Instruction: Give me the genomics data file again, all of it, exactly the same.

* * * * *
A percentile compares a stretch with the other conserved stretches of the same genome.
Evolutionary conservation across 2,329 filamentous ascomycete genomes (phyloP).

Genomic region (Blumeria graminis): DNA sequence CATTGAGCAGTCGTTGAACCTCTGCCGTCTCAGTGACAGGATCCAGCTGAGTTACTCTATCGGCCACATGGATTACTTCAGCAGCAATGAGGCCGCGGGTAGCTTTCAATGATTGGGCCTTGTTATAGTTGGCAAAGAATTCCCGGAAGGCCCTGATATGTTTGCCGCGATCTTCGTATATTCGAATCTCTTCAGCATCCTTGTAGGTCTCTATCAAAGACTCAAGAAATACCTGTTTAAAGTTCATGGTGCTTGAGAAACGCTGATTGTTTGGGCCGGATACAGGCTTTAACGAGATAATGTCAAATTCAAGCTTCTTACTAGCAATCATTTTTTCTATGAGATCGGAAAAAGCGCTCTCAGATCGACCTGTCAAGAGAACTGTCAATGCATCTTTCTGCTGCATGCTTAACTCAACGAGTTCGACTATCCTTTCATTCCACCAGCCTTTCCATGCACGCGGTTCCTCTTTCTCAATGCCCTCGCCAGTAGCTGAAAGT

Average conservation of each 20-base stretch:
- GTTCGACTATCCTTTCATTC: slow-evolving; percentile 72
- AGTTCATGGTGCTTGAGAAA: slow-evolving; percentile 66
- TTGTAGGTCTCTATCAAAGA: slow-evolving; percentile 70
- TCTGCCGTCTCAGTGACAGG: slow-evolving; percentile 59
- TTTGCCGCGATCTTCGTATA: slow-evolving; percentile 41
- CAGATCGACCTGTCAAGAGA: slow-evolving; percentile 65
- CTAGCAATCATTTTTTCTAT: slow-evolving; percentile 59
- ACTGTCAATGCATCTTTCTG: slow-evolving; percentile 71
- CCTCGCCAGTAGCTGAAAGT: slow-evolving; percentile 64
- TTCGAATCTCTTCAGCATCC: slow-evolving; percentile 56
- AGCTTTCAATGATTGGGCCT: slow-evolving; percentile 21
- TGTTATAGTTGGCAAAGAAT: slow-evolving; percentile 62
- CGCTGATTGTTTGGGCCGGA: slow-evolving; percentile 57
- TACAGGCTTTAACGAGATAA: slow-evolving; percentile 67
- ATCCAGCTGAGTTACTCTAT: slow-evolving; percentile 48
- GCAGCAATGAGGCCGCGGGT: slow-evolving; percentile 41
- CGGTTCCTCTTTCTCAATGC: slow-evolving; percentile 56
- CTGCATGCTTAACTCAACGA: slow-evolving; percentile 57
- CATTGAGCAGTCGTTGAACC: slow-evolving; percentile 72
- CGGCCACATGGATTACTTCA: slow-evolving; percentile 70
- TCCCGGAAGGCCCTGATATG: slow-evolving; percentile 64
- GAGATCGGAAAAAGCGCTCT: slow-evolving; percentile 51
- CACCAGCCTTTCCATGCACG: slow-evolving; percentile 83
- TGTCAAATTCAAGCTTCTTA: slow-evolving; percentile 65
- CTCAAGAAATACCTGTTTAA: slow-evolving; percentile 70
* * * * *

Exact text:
A percentile compares a stretch with the other conserved stretches of the same genome.
Evolutionary conservation across 2,329 filamentous ascomycete genomes (phyloP).

Genomic region (Blumeria graminis): DNA sequence CATTGAGCAGTCGTTGAACCTCTGCCGTCTCAGTGACAGGATCCAGCTGAGTTACTCTATCGGCCACATGGATTACTTCAGCAGCAATGAGGCCGCGGGTAGCTTTCAATGATTGGGCCTTGTTATAGTTGGCAAAGAATTCCCGGAAGGCCCTGATATGTTTGCCGCGATCTTCGTATATTCGAATCTCTTCAGCATCCTTGTAGGTCTCTATCAAAGACTCAAGAAATACCTGTTTAAAGTTCATGGTGCTTGAGAAACGCTGATTGTTTGGGCCGGATACAGGCTTTAACGAGATAATGTCAAATTCAAGCTTCTTACTAGCAATCATTTTTTCTATGAGATCGGAAAAAGCGCTCTCAGATCGACCTGTCAAGAGAACTGTCAATGCATCTTTCTGCTGCATGCTTAACTCAACGAGTTCGACTATCCTTTCATTCCACCAGCCTTTCCATGCACGCGGTTCCTCTTTCTCAATGCCCTCGCCAGTAGCTGAAAGT

Average conservation of each 20-base stretch:
- GTTCGACTATCCTTTCATTC: slow-evolving; percentile 72
- AGTTCATGGTGCTTGAGAAA: slow-evolving; percentile 66
- TTGTAGGTCTCTATCAAAGA: slow-evolving; percentile 70
- TCTGCCGTCTCAGTGACAGG: slow-evolving; percentile 59
- TTTGCCGCGATCTTCGTATA: slow-evolving; percentile 41
- CAGATCGACCTGTCAAGAGA: slow-evolving; percentile 65
- CTAGCAATCATTTTTTCTAT: slow-evolving; percentile 59
- ACTGTCAATGCATCTTTCTG: slow-evolving; percentile 71
- CCTCGCCAGTAGCTGAAAGT: slow-evolving; percentile 64
- TTCGAATCTCTTCAGCATCC: slow-evolving; percentile 56
- AGCTTTCAATGATTGGGCCT: slow-evolving; percentile 21
- TGTTATAGTTGGCAAAGAAT: slow-evolving; percentile 62
- CGCTGATTGTTTGGGCCGGA: slow-evolving; percentile 57
- TACAGGCTTTAACGAGATAA: slow-evolving; percentile 67
- ATCCAGCTGAGTTACTCTAT: slow-evolving; percentile 48
- GCAGCAATGAGGCCGCGGGT: slow-evolving; percentile 41
- CGGTTCCTCTTTCTCAATGC: slow-evolving; percentile 56
- CTGCATGCTTAACTCAACGA: slow-evolving; percentile 57
- CATTGAGCAGTCGTTGAACC: slow-evolving; percentile 72
- CGGCCACATGGATTACTTCA: slow-evolving; percentile 70
- TCCCGGAAGGCCCTGATATG: slow-evolving; percentile 64
- GAGATCGGAAAAAGCGCTCT: slow-evolving; percentile 51
- CACCAGCCTTTCCATGCACG: slow-evolving; percentile 83
- TGTCAAATTCAAGCTTCTTA: slow-evolving; percentile 65
- CTCAAGAAATACCTGTTTAA: slow-evolving; percentile 70